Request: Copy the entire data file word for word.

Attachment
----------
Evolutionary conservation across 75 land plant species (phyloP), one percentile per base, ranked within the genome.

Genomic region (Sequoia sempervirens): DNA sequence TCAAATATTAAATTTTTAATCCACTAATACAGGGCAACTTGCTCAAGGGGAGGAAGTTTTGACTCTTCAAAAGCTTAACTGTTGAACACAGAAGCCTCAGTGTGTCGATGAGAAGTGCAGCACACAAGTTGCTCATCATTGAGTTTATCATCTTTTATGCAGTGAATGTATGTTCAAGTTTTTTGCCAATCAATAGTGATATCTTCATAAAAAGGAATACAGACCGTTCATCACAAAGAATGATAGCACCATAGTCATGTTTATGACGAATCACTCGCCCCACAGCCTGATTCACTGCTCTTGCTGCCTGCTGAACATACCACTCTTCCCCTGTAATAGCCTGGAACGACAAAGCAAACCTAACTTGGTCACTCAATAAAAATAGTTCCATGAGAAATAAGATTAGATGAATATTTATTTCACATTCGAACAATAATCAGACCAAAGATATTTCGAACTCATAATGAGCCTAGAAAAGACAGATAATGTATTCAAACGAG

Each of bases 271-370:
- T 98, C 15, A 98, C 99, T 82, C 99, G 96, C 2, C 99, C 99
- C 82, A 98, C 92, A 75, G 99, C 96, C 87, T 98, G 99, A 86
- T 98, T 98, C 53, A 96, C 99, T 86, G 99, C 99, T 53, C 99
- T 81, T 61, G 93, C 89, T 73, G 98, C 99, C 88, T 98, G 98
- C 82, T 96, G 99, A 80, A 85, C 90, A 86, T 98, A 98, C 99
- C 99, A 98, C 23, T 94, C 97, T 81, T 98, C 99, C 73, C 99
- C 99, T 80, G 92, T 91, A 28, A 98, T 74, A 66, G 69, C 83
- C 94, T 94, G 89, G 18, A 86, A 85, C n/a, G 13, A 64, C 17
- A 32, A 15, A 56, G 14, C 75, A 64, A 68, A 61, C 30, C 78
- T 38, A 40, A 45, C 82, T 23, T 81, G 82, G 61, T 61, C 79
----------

Evolutionary conservation across 75 land plant species (phyloP), one percentile per base, ranked within the genome.

Genomic region (Sequoia sempervirens): DNA sequence TCAAATATTAAATTTTTAATCCACTAATACAGGGCAACTTGCTCAAGGGGAGGAAGTTTTGACTCTTCAAAAGCTTAACTGTTGAACACAGAAGCCTCAGTGTGTCGATGAGAAGTGCAGCACACAAGTTGCTCATCATTGAGTTTATCATCTTTTATGCAGTGAATGTATGTTCAAGTTTTTTGCCAATCAATAGTGATATCTTCATAAAAAGGAATACAGACCGTTCATCACAAAGAATGATAGCACCATAGTCATGTTTATGACGAATCACTCGCCCCACAGCCTGATTCACTGCTCTTGCTGCCTGCTGAACATACCACTCTTCCCCTGTAATAGCCTGGAACGACAAAGCAAACCTAACTTGGTCACTCAATAAAAATAGTTCCATGAGAAATAAGATTAGATGAATATTTATTTCACATTCGAACAATAATCAGACCAAAGATATTTCGAACTCATAATGAGCCTAGAAAAGACAGATAATGTATTCAAACGAG

Each of bases 271-370:
- T 98, C 15, A 98, C 99, T 82, C 99, G 96, C 2, C 99, C 99
- C 82, A 98, C 92, A 75, G 99, C 96, C 87, T 98, G 99, A 86
- T 98, T 98, C 53, A 96, C 99, T 86, G 99, C 99, T 53, C 99
- T 81, T 61, G 93, C 89, T 73, G 98, C 99, C 88, T 98, G 98
- C 82, T 96, G 99, A 80, A 85, C 90, A 86, T 98, A 98, C 99
- C 99, A 98, C 23, T 94, C 97, T 81, T 98, C 99, C 73, C 99
- C 99, T 80, G 92, T 91, A 28, A 98, T 74, A 66, G 69, C 83
- C 94, T 94, G 89, G 18, A 86, A 85, C n/a, G 13, A 64, C 17
- A 32, A 15, A 56, G 14, C 75, A 64, A 68, A 61, C 30, C 78
- T 38, A 40, A 45, C 82, T 23, T 81, G 82, G 61, T 61, C 79